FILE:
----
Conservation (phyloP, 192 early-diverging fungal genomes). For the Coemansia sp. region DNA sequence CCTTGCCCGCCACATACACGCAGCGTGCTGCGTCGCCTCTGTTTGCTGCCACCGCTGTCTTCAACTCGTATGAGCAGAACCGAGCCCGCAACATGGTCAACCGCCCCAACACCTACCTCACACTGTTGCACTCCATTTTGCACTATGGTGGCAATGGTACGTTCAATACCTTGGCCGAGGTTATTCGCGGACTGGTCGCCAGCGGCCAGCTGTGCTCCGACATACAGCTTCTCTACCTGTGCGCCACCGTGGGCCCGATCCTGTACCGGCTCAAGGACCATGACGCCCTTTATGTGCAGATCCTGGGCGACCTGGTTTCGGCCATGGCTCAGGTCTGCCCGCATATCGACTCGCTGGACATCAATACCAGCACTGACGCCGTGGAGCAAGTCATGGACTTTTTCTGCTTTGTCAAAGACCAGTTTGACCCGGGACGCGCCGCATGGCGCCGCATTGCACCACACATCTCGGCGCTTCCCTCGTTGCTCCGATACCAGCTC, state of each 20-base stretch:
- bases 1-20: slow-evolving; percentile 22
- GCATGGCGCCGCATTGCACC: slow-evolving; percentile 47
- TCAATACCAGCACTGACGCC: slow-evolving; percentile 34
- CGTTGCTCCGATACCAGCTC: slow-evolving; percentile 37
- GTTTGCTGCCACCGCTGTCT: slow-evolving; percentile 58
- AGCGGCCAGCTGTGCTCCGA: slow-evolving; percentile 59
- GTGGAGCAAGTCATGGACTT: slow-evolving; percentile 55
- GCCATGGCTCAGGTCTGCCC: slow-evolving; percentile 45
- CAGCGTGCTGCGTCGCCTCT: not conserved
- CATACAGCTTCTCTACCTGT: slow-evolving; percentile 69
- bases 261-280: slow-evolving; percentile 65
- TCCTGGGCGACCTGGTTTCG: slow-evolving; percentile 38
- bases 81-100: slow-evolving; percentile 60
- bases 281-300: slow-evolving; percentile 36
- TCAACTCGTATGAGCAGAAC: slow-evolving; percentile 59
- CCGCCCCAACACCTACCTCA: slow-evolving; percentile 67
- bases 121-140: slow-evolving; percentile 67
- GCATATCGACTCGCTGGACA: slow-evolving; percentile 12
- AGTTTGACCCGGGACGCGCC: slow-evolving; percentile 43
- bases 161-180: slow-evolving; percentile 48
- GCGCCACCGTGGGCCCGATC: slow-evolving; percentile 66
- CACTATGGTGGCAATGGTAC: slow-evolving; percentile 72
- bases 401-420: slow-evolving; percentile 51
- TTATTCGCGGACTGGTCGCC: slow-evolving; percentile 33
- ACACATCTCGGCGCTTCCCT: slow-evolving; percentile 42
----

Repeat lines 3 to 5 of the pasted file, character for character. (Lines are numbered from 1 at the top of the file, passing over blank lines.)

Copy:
- GCATGGCGCCGCATTGCACC: slow-evolving; percentile 47
- TCAATACCAGCACTGACGCC: slow-evolving; percentile 34
- CGTTGCTCCGATACCAGCTC: slow-evolving; percentile 37